Campus visits should not be limited to big-league universities or the most expensive Masters and MBA programmes. No matter which school you are considering, touring its campus is a smart way to further evaluate its characteristics and determine how well it suits your needs and personality.
Walk the grounds between buildings. Sample the local food and culture. Talk to the students, faculty, and administrators. Even just one or two days spent immersing yourself in the university’s environment will assist you in making that final, important decision of where to pursue your post-graduate study.
Benefits of campus visits
If you have ever looked at an online real estate listing for a house for sale, you know it is chock full of information: number of beds and baths, year built, types of flooring, etc. Yet, it is rare for someone to purchase a home online, sight unseen. Why? Because instinctively we realise there are far more factors than can be felt by looking at even a dozen or more online pictures or reading a description from a website. The same holds true for the university you are considering.
A visit to the place at which you will spend a large, and important, portion of your near-term life holds many benefits. Not only will you get a gut-level instinct for whether this is the right place for you, but it will prepare you immensely for your arrival and jump-start your campus life.
Advice for visiting a university campus
Once you have decided to visit a campus, be sure to reach out to the admissions department or local student groups. With enough notice, it’s often possible for a guided tour of the campus on the day of your visit, even on a weekend. You might be able to schedule an appointment with a representative of the admissions department to discuss your interest in attending. At the least, the department staff will know how seriously you are taking the decision and how much you want the experience to be a success.
Before you go, prepare some questions you would like to get answered and a list of things you would like to do or see while you’re there. You won’t get a similar opportunity again before committing to furthering your education there.
What to do during a business school visit?
When you visit the campus, you want to delve into the student experience in the best way possible, so imagine a typical day there and do what the students do. Eat in the school’s dining hall, pick up a copy of any college publications such as the student-run newspaper, visit the gymnasiums or athletic facilities, and sample the nightlife, remembering to talk to as many random students as you can in order to get a variety of perspectives.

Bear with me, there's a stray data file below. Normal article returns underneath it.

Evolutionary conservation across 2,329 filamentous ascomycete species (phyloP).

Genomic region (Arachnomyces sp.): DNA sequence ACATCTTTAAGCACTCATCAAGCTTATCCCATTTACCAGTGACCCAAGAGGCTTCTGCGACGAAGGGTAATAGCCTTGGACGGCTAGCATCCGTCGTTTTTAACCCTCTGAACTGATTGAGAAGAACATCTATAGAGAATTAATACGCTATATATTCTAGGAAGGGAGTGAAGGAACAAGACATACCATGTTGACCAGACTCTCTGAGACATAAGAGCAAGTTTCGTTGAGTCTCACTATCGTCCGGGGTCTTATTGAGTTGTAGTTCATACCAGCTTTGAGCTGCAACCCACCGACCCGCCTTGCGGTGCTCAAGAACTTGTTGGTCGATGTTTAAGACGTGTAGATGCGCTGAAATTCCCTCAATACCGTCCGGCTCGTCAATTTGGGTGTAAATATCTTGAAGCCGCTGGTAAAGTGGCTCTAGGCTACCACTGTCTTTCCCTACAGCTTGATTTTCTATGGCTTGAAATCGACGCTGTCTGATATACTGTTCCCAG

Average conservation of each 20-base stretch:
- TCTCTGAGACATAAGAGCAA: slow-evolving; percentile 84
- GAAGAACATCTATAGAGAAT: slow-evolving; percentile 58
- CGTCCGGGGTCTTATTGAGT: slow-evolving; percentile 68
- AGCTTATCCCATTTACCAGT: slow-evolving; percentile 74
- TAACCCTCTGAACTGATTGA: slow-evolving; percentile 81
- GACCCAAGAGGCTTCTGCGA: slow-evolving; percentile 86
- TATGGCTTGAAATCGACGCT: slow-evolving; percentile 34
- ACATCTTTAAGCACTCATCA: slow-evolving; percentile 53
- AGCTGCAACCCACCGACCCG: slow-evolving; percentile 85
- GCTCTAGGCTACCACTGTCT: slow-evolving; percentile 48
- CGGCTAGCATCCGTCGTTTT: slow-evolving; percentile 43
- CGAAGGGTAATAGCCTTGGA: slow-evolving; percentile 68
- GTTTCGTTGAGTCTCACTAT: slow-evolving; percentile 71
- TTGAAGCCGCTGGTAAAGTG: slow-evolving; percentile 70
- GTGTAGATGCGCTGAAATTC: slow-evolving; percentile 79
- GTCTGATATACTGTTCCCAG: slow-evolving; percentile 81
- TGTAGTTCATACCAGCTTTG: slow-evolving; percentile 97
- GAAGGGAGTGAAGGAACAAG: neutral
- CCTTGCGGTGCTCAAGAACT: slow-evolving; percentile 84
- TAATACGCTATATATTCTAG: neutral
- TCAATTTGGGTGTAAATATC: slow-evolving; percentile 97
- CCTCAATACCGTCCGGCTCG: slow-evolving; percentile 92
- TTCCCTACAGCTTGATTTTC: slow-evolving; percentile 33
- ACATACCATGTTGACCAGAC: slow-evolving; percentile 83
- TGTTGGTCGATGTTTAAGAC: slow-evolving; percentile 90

Check out: MBA Admission Tips: Business School Campus Visits (Video)
Most universities offer a guided tour for which you can reserve space, or there may be a student ambassador who will meet you and take you around. Soak up as much knowledge as you can from those experiences. They are great opportunities to get most or all of your more formal questions answered. Also, stop by the college of business during faculty office hours. Try to talk to one or more of the professors to gauge their accessibility, knowledge, and friendliness.
When should you visit a university campus?
It is highly recommended that you plan your campus visit during a regular session, when students are everywhere, staff is not reduced, and the all-around vibe of the campus can be felt in full. Touring a deserted campus during an extended holiday or between main sessions does not offer a good representation of the environment you will experience as a student. Imagine Hyde Park on a cold winter’s day versus a sunny summer’s day. No comparison.
If your schedule only allows a college visit during a summer or recess, do your best to imagine the surroundings bustling with student activity. Talk to some students who have experienced campus life both during and between busy semesters about the differences.
Campus visit options offered by B-schools
While most colleges have a protocol for standard campus visits, your situation is a bit different. You likely have already had the traditional four-year college experience and your needs and expectations may be very different now that you are preparing for a Masters or an MBA programme. For example, school athletic programmes are probably far less important to you than job placement centres.
Instead of starting with the standard admissions office, see if the post-graduate admissions department offers something a little more specialised. Some will roll out the red carpet for you; some may be inaccessible. Both types will show you how receptive faculty and administration will be to your needs.
Only you know what appeals to you most; no one else’s opinion is exactly the same as yours. Your university experience will be as unique as you are. Make sure you choose a comfortable, tailored atmosphere, one in which you can thrive.